ADRC - Your No Wrong Door to Programs and Services


Date Posted: August 29, 2018


Date Posted: May 01, 2018


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Date Posted: February 12, 2018


Date Posted: December 20, 2017
SOWEGA Council on Aging recognizes its volunteers

SOWEGA Council on Aging recognizes its volunteers
Hundreds of volunteers contribute to SOWEGA Council on Aging services

By Jennifer Parks of the Albany Herald
Click for online article

ALBANY — There are roughly 400 volunteers who the SOWEGA Council on Aging depends on to offer a variety of services that its staff and clients have considered to be of significant value.

On Tuesday, they were recognized at the Kay H. Hind Senior Life Enrichment Center for their efforts.

"This is a way to say thank you," Debbie Blanton, executive director for the Council on Aging, said. "It's our Christmas party to our volunteers.

"We could not afford to have the staffing to do what these volunteers do. ... How can you put a price (on their contribution)? It is invaluable."

The volunteers take part in services including teaching classes, meal delivery, nursing home visitation, making teddy bears for children at Phoebe Putney Memorial Hospital, building ramps, going into schools to mentor children, assisting seniors in filling out their taxes, participating in neighborhood watches, helping with dementia patients, working in soup kitchens, calling in to check on vulnerable seniors and visiting in with Veterans Affairs patients.

Given the number of activities they are involved in, there is a constant need and constant effort to recruit — and the need keeps growing.

"We have all kinds of opportunities," Blanton said. "Our community would be handicapped severely if it were not for the role these volunteers (fill).

"We can find a place for you."

Marilyn Westbrook, the Council on Aging's Retired Senior Volunteer Program project director, said the volunteers the agency depends on provide critical services to the community that may not otherwise be fulfilled — and they save a good amount of money in doing so.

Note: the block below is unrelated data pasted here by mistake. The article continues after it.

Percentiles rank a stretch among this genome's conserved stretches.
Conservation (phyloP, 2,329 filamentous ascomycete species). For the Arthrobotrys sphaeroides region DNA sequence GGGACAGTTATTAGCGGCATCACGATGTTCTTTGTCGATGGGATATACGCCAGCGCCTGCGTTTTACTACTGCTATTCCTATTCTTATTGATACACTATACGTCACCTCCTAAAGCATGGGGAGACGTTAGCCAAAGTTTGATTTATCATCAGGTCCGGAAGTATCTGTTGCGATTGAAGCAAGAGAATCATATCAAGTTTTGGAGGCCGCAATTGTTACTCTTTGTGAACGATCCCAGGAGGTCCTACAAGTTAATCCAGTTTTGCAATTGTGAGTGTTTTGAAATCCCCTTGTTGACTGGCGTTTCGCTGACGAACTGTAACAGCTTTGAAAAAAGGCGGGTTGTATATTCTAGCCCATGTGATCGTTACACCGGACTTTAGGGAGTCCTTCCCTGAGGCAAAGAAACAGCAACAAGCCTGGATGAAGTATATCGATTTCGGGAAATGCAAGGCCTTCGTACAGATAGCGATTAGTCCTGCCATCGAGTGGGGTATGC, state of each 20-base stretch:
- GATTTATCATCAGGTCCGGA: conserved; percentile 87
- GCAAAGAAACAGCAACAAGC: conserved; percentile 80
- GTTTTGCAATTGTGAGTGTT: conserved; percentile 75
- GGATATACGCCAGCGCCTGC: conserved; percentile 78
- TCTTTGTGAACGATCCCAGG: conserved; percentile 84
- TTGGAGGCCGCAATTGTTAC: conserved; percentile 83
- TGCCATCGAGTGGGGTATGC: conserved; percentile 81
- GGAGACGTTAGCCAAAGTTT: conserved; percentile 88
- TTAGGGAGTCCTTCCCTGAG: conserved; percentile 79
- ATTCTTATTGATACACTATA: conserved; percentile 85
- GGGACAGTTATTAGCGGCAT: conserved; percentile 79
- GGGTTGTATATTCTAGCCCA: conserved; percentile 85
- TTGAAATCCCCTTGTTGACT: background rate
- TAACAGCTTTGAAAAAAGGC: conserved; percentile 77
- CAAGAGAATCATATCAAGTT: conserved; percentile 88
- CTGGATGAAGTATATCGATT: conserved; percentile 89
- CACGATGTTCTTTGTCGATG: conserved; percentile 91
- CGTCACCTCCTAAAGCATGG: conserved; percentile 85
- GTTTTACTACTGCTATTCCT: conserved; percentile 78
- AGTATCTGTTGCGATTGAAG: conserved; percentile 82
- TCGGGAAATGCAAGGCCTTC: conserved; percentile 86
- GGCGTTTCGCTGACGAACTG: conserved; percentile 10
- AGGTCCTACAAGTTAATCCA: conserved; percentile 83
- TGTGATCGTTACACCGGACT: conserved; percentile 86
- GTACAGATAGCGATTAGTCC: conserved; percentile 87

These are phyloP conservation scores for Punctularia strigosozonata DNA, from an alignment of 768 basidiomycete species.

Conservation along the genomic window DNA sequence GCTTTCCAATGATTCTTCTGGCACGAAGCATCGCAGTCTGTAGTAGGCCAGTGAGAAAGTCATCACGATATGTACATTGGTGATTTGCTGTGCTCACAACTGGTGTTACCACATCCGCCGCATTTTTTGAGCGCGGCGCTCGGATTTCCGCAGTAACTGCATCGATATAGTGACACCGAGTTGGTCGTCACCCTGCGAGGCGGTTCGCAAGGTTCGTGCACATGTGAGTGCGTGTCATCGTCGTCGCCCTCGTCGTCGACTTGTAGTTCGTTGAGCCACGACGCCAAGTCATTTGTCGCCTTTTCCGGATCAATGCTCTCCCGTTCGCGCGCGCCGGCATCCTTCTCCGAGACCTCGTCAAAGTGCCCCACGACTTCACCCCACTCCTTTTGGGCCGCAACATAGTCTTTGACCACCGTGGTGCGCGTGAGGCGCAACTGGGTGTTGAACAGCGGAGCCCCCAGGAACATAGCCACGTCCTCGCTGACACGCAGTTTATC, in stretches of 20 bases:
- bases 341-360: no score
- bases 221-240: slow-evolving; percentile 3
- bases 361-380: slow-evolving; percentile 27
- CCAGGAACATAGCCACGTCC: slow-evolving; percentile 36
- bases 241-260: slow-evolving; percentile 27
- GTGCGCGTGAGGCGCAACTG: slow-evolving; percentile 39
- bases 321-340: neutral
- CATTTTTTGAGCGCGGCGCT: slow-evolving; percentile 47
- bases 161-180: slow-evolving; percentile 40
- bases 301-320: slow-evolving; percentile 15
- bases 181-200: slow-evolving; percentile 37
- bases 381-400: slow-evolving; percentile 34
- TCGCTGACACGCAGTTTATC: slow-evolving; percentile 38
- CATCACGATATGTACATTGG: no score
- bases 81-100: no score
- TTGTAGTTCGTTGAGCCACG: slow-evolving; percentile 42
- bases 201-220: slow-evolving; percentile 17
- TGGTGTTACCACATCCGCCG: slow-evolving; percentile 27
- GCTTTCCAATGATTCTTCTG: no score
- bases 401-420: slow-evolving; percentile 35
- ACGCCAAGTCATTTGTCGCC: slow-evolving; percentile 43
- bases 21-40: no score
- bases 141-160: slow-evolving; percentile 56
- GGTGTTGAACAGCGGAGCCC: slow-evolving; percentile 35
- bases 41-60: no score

That is a good reason to make sure volunteers continue to give of their time.

"Volunteers come and some of them go," she said. "We try to get them to stay and keep them engaged."

Westbrook noted the significance of veterans giving of their time and talents. 

"They serve their country," she said. "Now they serve their community."

Peggy Lyons, a wellness volunteer based in East Albany, summed up at the luncheon her reason for volunteering.

"We can be here, but we want to live well," she said.

During the recognition program, Blanton gave similar remarks on the importance of veterans serving, connecting it to the sense of integrity and faith it takes to engage in volunteerism.

"Why does a person serve? Because serving our country is part of serving humanity," she said.


Date Posted: November 15, 2017
Docs and Dinners

Medical experts say the number of South Georgians suffering from dementia is increasing and that makes the importance of caregivers for loved ones with dementia even more vital.

A caregivers support forum was held in Albany Tuesday night.

The Southwest Georgia (SOWEGA) Council on Aging held its 1st annual Docs and Dinners event Tuesday night to help answer some of the tough questions associated with dementia.

The event was hosted by SOWEGA Council on Aging and Phoebe Putney Memorial Hospital.

"We hear all the time how people don't actually get a chance to ask the questions to their doctor," said SOWEGA Council on Aging Executive Director Debbie Blanton. "We have caregiver programs, the Alzheimer Outreach Center has a daycare center so they will learn about local resources that are available," said Blanton.

Neurologist Dr. Marla Morgan said asking for help is one of the first things she stresses to families dealing with dementia.

"I really encourage family members to do that because that can minimize the stress on the caregiver," said Morgan.

Because one of the biggest concerns doctors see is the caregiver neglecting their own health.

"If they are not in good shape, they can't take care of the patient," said Morgan.

And Although there is no cure for dementia, the best thing to do in this situation is enjoy life day by day.

"So you get comfortable being in their world and I hope that is what comes out of this today," said Blanton.

The SOWEGA Council on Aging said this was their first event held for caregivers and patients with dementia, but they will continue to hold events within the coming months.

Click for video


Date Posted: November 09, 2017
Annual Report 2017

The SOWEGA Council on Aging recently released updated data on the services its offers to its 14-county population via this year's annual report.

Council on Aging officials said there is a total population of 67,369 people aged 60 and older in the organization's coverage area, and each county has its own senior enrichment centers. Its senior centers serve as a base for programs and services in crafts, entertainment, educational activities, exercise programs and outreach activities.